Great Summer Nonfiction
From oil companies’ quests for riches to Richard Burton’s need for love, many of this summer’s nonfiction books bring new insight to familiar topics. The following books are thoroughly engaging—and will give you something other than hot dogs to discuss at the next weekend barbecue. (My picks for summer fiction are here.)
Recent events in the Gulf of Mexico give a sinister perspective to Tom Bower’s Oil: Money, Politics, and Power in the 21st Century. Big Oil executives are shown negotiating with Mideast potentates and Russian oligarchs as they try frantically to secure profits. In one story that now takes on new meaning, BP proves powerful at wheeling and dealing, but less successful with safety: an oil well explodes in 2002, a leaking Alaska pipeline causes damage to the North Slope, and a refinery fire that kills 15 and injures 170 in 2005 is described as “America’s worst industrial accident in a generation.” Repercussions were minimal because as oil companies took risks, politicians—both in Alaska and Washington—went along. At one point, BP execs had to make a decision on drilling four miles below the Gulf of Mexico, knowing that a $100 million gamble could pay back $50 billion. The fear was finding a dry well: “For oil explorers, the license to make mistakes was limited. The humiliation of failure was permanent.” As it turned out, hitting the gusher was even worse.
In Bonobo Handshake by Vanessa Woods, Congo’s tyrannical politics are a backdrop for the author’s own love story. After a brief fling with an American scientist at a chimp sanctuary in Uganda, she follows him to the jungles of war-torn Congo, where he is studying bonobos. Along with chimps, bonobos are our closest relatives, sharing 98.7 percent of our DNA. In the midst of the treacherous country, she falls in love with both the endangered apes and those trying to protect them—as well as the scientist whom she marries. Along the way, she describes chimps as violent and often vicious, while bonobos are peaceful and solve problems with sex. Whom would you rather have as a relative?
Reading about Liz and Dick makes you wonder how two people with so much could be so miserable. Furious Love: Elizabeth Taylor, Richard Burton, and the Marriage of the Century by Sam Kashner and Nancy Schoenberger focuses on the tumultuous, alcohol- and sex-fueled years the stars had together. Burton married twice after they split, yet the couple remained connected until he died at age 58. In revealing previously unpublished love letters from Burton (given to them by Taylor), the authors cast him as a tragic hero—a Welshman legendary for his “golden-throated voice, his bonhomie, his love of poetry and language and Shakespeare and liquor. His vibrant sexuality could heat up a room.” But riddled by guilt and insecurities, Burton never saw himself in such glowing terms. The authors insist Liz was always the bigger star, though here she also seems more pathetic—an old-fashioned courtesan who needed expensive gifts to shore her up. Even the famous 69-carat Cartier diamond, renamed the Taylor-Burton Diamond, couldn’t glitter brightly enough to make her happy.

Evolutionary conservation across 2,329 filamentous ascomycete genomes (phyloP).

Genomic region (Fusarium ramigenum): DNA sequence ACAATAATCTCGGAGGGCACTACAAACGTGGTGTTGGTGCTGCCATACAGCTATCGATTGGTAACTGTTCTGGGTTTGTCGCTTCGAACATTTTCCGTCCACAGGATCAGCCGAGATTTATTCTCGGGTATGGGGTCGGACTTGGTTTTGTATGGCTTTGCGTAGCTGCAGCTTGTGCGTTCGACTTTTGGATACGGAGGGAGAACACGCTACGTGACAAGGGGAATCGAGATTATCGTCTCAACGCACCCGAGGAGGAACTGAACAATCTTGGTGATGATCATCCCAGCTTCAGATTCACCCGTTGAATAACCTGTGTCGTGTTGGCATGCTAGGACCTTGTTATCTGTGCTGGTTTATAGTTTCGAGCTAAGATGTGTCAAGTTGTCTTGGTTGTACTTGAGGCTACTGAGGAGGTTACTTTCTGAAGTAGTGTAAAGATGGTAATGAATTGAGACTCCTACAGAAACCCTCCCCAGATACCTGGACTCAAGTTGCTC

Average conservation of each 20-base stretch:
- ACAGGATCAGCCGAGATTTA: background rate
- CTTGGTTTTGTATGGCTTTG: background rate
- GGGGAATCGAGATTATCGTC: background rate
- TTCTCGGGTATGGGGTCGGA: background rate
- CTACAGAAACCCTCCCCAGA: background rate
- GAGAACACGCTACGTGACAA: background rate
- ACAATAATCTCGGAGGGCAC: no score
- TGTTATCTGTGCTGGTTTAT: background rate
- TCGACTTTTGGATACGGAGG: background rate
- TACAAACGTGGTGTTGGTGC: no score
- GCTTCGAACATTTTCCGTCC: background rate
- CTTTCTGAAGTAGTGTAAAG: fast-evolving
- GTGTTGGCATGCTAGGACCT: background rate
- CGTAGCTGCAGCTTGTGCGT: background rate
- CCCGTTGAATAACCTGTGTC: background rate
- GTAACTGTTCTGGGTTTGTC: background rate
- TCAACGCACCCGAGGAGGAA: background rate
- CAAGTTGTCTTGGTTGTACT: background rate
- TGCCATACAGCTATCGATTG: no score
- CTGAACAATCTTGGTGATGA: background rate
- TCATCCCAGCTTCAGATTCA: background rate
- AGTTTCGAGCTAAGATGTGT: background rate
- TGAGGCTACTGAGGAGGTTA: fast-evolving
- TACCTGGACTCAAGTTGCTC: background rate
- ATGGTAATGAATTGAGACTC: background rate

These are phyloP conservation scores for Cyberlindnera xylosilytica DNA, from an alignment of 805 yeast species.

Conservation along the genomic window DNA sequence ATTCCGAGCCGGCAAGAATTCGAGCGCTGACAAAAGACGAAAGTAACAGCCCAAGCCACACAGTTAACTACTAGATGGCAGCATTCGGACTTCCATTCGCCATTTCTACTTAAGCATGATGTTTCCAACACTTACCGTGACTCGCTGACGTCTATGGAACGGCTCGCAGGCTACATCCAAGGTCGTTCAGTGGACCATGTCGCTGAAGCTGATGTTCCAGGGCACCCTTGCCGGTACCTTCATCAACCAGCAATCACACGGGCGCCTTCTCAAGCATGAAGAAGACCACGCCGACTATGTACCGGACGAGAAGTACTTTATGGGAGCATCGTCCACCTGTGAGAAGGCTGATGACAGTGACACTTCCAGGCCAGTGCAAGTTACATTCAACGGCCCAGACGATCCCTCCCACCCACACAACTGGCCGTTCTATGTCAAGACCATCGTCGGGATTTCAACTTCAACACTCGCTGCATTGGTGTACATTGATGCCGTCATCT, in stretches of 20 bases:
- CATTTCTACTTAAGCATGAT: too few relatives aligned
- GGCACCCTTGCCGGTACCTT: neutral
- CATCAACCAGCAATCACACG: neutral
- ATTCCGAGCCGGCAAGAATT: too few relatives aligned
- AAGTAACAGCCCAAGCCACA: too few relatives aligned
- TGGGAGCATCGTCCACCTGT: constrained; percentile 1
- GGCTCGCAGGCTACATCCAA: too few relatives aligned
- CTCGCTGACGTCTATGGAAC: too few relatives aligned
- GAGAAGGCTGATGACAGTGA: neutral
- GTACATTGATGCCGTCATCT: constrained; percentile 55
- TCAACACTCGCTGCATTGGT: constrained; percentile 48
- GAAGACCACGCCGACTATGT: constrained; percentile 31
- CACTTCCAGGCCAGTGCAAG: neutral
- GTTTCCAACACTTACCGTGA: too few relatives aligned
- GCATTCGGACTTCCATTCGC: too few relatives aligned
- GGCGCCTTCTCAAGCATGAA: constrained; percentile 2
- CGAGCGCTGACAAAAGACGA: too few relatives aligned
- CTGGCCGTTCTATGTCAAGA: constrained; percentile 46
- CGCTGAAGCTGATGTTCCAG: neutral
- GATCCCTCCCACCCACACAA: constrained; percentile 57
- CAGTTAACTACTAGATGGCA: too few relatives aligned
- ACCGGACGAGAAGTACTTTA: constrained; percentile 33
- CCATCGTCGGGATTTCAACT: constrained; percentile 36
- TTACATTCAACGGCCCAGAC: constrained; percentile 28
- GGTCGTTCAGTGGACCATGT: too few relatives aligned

When Henry Aaron swung a bat in 1974 and broke Babe Ruth’s home-run record, the game stopped as Vice President Gerald Ford congratulated him. But many, including the star himself, had mixed emotions. The Last Hero: A Life of Henry Aaron by Howard Bryant describes how racism shadowed Aaron’s entire life and led to his “inability to enjoy his accomplishments.” The impoverished kid from Mobile grew up to become an American icon to some—and a target of hate to others. Only when steroid-tainted Barry Bonds grabbed the title of home-run king in 2007 did some fans begin to appreciate Aaron. This insightful, well-researched book presents Henry Aaron as a complicated man coping with difficult times. You don’t have to be a baseball fiend to find it fascinating.
You probably didn’t wake up this morning thinking, “Hmm... I wonder how the Hoover Dam got built?” But Colossus: Hoover Dam and the Making of the American Century by Michael Hiltzik pulls you into a story of federal power, political battles, and the need for both water and jobs that led to the great feat of engineering. The Hoover Dam, along with similar projects, forever changed the West. But the Pulitzer Prize-winning author points out that while we can “bend a river to our will” and try to dominate nature, perhaps a better idea is “to learn how to live in harmony with the river.”
View our Gallery of the 12 Best Summer Fiction Books
Janice Kaplan is a television producer and former editor in chief of Parade magazine. She is the author and co-author of 10 novels, including the bestselling Mine Are Spectacular and The Botox Diaries; her most recent is the mystery A Job to Kill For.